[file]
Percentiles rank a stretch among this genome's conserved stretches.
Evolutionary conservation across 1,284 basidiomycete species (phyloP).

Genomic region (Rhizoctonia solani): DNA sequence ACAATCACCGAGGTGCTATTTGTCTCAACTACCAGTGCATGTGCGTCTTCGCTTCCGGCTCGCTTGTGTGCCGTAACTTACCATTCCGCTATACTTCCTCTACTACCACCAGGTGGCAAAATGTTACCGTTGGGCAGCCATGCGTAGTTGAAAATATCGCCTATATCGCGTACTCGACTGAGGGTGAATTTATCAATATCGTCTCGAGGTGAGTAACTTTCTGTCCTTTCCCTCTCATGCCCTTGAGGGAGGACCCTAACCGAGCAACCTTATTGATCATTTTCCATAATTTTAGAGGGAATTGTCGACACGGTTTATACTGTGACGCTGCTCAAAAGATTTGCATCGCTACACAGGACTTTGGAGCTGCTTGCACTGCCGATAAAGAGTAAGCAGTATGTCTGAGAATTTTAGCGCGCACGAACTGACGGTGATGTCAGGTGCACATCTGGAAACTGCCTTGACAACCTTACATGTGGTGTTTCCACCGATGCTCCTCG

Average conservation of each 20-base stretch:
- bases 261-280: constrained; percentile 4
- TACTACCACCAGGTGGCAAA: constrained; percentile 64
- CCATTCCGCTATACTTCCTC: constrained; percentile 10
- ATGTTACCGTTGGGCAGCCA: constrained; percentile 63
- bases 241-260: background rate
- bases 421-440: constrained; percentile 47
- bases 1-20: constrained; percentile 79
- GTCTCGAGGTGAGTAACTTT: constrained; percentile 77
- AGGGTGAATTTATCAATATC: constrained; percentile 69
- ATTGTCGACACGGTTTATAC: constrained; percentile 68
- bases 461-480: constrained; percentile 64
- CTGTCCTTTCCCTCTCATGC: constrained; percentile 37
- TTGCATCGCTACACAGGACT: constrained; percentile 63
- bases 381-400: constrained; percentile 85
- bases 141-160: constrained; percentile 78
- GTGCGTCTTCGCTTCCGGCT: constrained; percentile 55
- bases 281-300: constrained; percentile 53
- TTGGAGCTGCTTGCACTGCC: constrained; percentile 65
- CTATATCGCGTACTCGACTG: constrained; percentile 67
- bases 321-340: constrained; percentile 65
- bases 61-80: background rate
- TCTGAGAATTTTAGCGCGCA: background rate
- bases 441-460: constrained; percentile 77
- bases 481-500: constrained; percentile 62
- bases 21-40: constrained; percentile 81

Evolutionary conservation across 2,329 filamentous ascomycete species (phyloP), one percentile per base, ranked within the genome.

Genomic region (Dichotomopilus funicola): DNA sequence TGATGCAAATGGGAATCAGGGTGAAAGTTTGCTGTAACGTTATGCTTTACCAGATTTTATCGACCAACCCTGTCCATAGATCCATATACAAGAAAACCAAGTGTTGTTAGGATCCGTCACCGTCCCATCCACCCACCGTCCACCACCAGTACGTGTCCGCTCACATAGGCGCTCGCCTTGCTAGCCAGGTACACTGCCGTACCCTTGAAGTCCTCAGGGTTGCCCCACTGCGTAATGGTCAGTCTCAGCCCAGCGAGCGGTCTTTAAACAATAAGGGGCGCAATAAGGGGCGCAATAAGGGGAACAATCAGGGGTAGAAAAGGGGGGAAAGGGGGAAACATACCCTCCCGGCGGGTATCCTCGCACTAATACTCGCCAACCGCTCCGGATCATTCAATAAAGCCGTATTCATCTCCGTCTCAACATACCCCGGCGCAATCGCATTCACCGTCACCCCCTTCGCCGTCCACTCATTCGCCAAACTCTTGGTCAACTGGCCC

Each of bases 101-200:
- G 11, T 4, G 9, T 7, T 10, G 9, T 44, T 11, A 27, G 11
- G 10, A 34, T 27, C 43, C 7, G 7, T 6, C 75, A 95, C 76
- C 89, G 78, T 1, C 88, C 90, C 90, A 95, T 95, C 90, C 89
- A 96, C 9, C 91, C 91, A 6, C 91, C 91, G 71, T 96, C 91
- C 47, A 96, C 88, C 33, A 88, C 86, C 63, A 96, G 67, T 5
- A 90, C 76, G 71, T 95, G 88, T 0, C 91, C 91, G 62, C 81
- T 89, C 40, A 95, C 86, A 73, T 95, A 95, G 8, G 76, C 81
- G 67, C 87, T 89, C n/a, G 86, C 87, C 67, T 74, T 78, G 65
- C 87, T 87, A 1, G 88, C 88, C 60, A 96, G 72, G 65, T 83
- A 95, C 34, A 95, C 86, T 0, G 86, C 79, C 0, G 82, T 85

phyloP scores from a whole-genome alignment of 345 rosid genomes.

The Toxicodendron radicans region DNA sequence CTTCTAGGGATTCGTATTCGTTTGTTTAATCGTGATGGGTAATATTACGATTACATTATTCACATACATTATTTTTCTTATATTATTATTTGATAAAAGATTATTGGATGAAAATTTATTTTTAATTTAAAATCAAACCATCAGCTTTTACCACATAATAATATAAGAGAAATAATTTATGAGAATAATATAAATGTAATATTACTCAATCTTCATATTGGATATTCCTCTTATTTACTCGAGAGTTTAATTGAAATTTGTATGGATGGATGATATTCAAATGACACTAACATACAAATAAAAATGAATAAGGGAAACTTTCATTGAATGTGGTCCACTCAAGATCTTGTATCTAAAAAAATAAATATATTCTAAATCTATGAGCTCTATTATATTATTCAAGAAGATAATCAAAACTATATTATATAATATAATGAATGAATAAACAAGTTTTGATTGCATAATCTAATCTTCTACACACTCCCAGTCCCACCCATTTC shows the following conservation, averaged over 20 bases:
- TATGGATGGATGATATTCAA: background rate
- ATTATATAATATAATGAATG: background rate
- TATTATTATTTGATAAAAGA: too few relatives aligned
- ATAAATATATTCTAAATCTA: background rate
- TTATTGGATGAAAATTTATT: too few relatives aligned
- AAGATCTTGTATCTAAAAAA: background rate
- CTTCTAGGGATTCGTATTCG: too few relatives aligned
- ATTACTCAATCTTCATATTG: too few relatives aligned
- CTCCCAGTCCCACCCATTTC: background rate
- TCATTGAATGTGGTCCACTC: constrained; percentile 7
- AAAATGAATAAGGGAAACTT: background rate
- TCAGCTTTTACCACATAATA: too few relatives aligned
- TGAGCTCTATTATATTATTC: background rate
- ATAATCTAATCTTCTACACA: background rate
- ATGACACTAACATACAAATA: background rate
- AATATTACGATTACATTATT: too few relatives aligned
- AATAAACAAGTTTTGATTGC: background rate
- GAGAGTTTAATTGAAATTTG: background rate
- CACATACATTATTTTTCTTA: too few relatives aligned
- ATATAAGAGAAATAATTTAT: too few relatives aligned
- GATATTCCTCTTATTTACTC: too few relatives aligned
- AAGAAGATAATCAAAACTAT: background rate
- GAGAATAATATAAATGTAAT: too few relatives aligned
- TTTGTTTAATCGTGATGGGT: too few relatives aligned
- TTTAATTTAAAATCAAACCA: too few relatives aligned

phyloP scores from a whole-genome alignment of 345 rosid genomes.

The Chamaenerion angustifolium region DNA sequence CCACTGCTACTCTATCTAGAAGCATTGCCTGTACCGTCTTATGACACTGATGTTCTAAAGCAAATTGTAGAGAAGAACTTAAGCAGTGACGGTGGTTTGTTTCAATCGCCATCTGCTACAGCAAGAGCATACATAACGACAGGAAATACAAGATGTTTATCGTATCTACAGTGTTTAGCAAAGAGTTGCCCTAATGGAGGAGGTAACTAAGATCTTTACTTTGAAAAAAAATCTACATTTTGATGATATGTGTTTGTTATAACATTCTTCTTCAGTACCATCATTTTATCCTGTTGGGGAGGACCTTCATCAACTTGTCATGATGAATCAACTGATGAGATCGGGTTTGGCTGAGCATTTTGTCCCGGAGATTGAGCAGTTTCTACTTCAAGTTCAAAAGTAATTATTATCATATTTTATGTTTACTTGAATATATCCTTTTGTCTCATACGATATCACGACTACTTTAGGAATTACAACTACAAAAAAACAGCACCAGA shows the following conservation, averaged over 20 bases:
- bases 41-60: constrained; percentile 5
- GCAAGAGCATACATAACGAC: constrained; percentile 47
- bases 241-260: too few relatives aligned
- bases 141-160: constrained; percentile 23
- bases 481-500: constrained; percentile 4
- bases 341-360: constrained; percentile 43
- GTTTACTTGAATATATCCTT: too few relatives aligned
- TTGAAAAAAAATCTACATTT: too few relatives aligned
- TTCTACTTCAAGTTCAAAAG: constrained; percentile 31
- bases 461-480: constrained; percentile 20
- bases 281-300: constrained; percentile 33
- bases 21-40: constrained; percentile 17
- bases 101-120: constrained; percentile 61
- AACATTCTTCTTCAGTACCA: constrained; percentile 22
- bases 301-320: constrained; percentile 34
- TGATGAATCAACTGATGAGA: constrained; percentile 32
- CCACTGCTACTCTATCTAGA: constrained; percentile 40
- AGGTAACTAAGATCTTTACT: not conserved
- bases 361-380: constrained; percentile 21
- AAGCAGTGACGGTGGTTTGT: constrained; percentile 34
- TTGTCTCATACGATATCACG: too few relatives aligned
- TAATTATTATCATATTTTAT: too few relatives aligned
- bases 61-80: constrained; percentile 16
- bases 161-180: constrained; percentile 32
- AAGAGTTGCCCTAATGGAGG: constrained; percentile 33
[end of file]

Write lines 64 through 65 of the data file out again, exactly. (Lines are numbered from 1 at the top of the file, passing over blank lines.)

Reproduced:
- ATATAAGAGAAATAATTTAT: too few relatives aligned
- GATATTCCTCTTATTTACTC: too few relatives aligned